Saturday, 20 November 2010

Shark films and documentaries

This has nothing to do with property but it's entertaining.

This is my favourite shark film. I remember watching it when I was a kid and it was so real I thought they couldn't possibly have faked it and people really did get killed to make this film - they must have chopped a leg off someone to float it in the sea and someone got bitten in half by the shark. Other films I also thought were so real they couldn't possibly have faked it (when I was a child, of course) included Planet of the Apes, American Werewolf in London and Poltergeist. Yep, I did spend my childhood living in fear of being shipped off to ape planets, running into werewolves in central London and being sucked into TVs.

Shark Attack 4
I have not watched Shark Attack 1, 2, or 3 ( but I own the DVDs as they were bought as part of a 10 disc creature feature boxset). "Best film ever made" was one review I read of it. Sadly not true, but quite hard to beat when there is a scene where a man jet-skis into the mouth of a giant prehistoric shark. There is also a scene where people partying on a boat fall off it into the mouth of the shark (in cocktail party wear) in a 1970's-falling-into-a-black-hole style. If you don't know what I mean, either watch the film itself or one of those films where someone is sucked into a black hole in a whirling fashion.

Mega Shark vs Giant Octopus
The title of this film doesn't mess around and neither does the film itself. Best bit is when the mega shark jumps out of the sea and snatches the plane between its teeth. Yee-eah!

Deep Blue Sea
Very entertaining film and I don't understand why they haven't made a sequel (or rather my husband doesn't understand why). The only annoying thing is the lady doctor who would rather protect these intelligence-enhanced sharks to harvest their brain cells to develop a cure for Alzheimer's disease than want to save the people around her that were eaten up by the sharks. But I like the cook and his parrot.

Shark documentary about shark attacks re-enacted using models
This is one of the most bizarre things I have watched. There is a shark researcher (I forget his name, but I am not making this up) who goes around interviewing shark attack victims and then re-enacts the experience with a little mannequin, the wooden ones with articulated joints that artists use, and a shark model. This is ridiculous in many ways. Firstly, the model of the shark he uses is half the size of the wooden mannequin, so yeah right, this is realistic. Then he "performs" the event with his models like a boy would if he was playing with action figures. The best bit is how this guy treats this as very serious research, when in fact all he is doing is waving a wooden figurine and a plastic shark toy around. One would have thought if they could afford to make a TV show about it they would surely beable to afford a more accurately scaled shark model.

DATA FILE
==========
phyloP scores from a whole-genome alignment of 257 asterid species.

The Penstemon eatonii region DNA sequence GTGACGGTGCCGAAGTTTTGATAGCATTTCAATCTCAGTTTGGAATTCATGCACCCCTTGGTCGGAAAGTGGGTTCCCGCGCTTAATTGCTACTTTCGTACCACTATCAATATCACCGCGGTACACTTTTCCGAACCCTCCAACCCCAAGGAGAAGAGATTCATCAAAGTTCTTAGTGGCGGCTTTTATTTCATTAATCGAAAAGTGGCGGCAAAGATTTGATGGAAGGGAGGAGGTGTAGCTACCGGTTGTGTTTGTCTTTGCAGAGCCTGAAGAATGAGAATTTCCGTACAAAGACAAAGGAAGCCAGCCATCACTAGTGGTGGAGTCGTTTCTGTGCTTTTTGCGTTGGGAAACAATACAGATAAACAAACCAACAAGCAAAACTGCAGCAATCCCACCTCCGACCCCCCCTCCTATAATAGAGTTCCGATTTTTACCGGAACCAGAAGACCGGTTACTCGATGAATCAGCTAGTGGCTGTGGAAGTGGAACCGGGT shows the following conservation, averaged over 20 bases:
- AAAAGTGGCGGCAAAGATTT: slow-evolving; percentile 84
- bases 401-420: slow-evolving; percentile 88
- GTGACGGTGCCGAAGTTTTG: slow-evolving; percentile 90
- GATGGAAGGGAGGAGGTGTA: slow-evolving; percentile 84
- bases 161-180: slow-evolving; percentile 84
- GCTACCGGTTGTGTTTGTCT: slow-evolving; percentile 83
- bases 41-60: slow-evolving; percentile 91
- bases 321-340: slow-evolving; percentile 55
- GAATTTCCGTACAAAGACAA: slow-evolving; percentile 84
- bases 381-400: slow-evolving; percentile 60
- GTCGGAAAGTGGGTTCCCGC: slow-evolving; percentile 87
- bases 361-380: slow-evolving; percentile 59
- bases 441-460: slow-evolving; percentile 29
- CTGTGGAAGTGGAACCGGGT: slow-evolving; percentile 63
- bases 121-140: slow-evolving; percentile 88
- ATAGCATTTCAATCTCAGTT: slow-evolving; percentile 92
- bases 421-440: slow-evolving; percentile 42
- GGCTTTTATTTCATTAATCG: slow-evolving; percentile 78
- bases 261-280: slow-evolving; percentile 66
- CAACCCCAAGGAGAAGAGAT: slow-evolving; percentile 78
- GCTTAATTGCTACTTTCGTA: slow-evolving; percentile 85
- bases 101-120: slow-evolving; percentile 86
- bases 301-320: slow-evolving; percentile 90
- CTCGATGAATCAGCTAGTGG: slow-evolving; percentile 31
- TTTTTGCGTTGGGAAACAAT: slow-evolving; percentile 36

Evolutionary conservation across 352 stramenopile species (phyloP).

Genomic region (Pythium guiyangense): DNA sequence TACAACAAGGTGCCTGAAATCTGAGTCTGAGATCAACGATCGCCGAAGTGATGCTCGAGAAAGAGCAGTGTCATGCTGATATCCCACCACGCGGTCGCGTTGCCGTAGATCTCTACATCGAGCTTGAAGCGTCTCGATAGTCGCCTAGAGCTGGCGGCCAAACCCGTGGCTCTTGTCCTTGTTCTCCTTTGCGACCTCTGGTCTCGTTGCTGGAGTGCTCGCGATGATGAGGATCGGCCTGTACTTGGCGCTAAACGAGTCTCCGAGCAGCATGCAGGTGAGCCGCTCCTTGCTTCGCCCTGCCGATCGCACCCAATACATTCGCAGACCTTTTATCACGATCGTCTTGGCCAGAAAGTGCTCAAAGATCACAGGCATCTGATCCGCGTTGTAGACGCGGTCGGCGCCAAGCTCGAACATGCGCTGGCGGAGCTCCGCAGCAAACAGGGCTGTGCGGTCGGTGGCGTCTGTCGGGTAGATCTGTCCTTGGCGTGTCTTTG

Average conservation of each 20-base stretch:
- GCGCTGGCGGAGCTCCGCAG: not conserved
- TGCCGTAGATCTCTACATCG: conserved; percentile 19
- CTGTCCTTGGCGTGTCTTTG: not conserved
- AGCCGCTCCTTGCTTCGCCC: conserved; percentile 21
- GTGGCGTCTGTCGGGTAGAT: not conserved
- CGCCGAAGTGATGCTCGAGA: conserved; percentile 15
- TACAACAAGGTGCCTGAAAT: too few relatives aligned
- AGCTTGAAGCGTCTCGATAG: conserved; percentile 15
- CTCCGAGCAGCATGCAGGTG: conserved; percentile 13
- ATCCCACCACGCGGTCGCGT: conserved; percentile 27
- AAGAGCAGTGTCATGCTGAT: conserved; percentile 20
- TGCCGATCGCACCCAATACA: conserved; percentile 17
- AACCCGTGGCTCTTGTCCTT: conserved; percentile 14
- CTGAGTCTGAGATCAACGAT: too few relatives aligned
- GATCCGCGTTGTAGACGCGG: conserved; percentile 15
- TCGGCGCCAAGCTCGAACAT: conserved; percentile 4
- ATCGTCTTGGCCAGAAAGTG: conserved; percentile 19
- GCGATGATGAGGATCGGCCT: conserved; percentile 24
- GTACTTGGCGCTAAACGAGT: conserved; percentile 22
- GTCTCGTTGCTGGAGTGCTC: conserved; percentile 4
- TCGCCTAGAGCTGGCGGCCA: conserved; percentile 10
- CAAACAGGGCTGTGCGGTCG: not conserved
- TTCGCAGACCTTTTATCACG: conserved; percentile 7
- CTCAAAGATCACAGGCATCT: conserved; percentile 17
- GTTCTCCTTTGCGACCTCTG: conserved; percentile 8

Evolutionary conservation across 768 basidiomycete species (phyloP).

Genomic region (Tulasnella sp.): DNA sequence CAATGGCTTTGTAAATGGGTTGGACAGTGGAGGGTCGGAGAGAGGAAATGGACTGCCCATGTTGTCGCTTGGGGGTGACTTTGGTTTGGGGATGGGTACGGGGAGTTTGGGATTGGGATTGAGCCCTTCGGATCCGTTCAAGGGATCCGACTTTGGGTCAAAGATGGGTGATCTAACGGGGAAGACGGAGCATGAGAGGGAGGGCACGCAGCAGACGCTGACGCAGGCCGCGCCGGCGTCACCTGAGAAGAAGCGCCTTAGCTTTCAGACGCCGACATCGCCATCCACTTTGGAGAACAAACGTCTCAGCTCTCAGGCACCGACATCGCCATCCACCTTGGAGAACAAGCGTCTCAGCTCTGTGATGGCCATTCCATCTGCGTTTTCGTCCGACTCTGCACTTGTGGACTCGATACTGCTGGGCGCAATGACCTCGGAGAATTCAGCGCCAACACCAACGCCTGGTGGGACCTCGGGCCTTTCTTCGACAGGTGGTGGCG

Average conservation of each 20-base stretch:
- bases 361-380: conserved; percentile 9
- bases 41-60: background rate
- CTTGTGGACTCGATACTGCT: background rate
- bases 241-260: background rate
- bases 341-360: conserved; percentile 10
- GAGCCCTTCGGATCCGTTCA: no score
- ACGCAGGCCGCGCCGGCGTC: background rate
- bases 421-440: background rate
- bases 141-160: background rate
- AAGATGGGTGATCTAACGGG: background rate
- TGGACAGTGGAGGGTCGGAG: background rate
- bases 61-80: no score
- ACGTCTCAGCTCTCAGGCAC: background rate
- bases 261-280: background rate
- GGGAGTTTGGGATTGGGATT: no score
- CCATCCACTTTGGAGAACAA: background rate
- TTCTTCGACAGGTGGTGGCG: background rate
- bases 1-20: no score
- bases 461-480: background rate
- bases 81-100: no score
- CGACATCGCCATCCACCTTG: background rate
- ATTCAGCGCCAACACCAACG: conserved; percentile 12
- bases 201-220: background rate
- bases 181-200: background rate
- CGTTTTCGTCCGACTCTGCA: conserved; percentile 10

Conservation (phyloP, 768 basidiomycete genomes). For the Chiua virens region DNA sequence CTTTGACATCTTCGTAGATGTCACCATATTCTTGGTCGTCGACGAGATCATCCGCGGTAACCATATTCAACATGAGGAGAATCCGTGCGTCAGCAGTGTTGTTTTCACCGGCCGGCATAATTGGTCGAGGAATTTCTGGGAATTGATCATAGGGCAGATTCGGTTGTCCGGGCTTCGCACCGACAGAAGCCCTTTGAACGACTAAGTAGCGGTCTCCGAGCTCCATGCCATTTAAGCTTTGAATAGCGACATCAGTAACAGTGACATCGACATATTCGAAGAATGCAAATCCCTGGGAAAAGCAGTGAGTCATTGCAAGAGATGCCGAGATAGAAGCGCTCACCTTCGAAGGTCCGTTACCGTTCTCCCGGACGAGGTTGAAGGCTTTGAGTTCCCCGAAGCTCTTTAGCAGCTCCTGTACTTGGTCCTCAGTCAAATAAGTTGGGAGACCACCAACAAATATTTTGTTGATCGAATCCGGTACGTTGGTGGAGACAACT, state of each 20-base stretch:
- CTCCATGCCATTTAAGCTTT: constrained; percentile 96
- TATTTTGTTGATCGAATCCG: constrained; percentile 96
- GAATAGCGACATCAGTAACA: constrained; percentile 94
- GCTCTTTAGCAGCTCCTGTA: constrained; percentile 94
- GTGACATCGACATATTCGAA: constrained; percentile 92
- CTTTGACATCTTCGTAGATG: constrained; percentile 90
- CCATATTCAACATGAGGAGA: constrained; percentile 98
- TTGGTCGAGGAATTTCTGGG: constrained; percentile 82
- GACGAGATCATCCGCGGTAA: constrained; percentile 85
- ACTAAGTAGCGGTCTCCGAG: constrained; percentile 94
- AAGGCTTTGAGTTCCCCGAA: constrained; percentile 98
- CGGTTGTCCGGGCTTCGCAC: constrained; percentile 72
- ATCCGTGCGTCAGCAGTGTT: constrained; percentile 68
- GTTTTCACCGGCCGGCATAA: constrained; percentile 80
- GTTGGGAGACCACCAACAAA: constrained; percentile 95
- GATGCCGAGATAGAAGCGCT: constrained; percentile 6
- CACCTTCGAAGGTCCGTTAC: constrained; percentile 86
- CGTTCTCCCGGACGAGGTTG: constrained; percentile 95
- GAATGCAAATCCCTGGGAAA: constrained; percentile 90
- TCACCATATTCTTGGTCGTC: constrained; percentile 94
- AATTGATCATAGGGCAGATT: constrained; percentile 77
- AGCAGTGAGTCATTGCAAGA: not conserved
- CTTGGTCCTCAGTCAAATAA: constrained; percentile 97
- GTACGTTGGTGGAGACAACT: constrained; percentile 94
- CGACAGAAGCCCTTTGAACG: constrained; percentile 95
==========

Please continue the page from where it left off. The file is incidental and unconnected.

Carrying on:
I recently watched another shark documentary and this model man was in it. This time he was diving into waters with sharks without a cage. It introduced him as newly-wed (not sure what the relevance of that was) and showed him sitting on a boat with his wife holding hands. His wife worked with him and she also dived but was in a cage and took pictures. She was also interviewed and was prompted to gush about her husband (not sure what the relevance of that was either). Whilst they were interviewing him, or trying to, he kept diving back into the sea because the shark kept returning - wouldn't it have been easier to just stay in the water? This poor guy looked petrified. I don't think he wanted to do it but it looked like he was forcing himself to keep up with his peers as there are other shark researchers now who dive cage-free. Strangely entertaining to watch.

I have high hopes for Jaws 5.

Sunday, 14 November 2010

The Accidental Landlord

With the current economy and market trends more and more people are finding themselves in situations they don’t want to be or are new to them. One of them is becoming an accidental landlord because they have a property they would have sold but for various reasons have been stuck with it and are therefore renting it out instead. For example, you own a flat, you have gotten married and now live in your new spouse’s home, you would have sold your flat but there is no buyer so you let it out instead. The concept of the accidental landlord isn’t actually a new one but it has become more common recently.

Help! I’ve become an Accidental Landlord.
Don’t panic you haven’t caught an incurable disease. One of the problems of becoming an accidental landlord is that you didn’t plan to come into this business and so you may be less well prepared than those that did. People who purposefully become landlords have probably researched carefully, read books and attended courses. That is not to say that all accidental landlords haven’t done that but the likelihood is that one is not even aware of these things in the first place. Don’t feel bad about it, it’s a massive learning curve and part of the learning is finding out about the things you should know. We are not all the same, how much we want to learn and invest of ourselves into being a landlord varies between each person but what is important is fulfilling the basics.